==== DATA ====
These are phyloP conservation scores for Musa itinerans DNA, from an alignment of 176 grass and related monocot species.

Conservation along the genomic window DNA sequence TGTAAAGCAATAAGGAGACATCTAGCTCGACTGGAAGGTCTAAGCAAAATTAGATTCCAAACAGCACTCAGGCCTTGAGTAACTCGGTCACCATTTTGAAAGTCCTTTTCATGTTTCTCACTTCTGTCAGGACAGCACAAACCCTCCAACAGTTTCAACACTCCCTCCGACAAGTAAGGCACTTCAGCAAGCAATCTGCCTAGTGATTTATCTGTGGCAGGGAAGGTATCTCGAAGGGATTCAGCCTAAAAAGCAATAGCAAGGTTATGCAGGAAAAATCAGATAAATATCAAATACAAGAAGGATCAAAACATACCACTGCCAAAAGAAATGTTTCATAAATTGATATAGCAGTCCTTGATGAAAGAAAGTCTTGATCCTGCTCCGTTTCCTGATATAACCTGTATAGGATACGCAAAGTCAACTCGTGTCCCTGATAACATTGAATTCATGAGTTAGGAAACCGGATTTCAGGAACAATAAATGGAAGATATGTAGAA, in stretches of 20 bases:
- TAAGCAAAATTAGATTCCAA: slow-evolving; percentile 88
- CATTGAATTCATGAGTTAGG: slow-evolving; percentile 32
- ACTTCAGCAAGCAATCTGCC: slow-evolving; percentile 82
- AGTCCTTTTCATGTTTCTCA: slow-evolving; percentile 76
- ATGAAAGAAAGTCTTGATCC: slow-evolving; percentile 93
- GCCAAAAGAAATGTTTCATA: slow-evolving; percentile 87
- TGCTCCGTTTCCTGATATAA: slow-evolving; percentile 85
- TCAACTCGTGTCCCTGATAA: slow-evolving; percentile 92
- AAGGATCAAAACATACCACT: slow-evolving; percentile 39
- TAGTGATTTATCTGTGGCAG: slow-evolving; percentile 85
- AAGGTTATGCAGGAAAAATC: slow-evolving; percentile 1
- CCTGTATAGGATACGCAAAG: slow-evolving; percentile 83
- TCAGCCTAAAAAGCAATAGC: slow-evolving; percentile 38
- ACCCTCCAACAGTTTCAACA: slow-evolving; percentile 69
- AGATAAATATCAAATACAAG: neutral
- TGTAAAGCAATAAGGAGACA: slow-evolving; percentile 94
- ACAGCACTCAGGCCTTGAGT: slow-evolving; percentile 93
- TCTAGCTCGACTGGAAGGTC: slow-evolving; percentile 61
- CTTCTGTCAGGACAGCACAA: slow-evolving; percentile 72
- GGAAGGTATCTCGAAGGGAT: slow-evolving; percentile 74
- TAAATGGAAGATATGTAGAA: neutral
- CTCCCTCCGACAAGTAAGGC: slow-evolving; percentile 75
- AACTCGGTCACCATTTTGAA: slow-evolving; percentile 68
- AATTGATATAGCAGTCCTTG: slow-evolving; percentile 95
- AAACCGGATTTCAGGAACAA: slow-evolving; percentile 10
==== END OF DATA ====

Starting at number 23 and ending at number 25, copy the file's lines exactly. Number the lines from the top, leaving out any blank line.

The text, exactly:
- TAAATGGAAGATATGTAGAA: neutral
- CTCCCTCCGACAAGTAAGGC: slow-evolving; percentile 75
- AACTCGGTCACCATTTTGAA: slow-evolving; percentile 68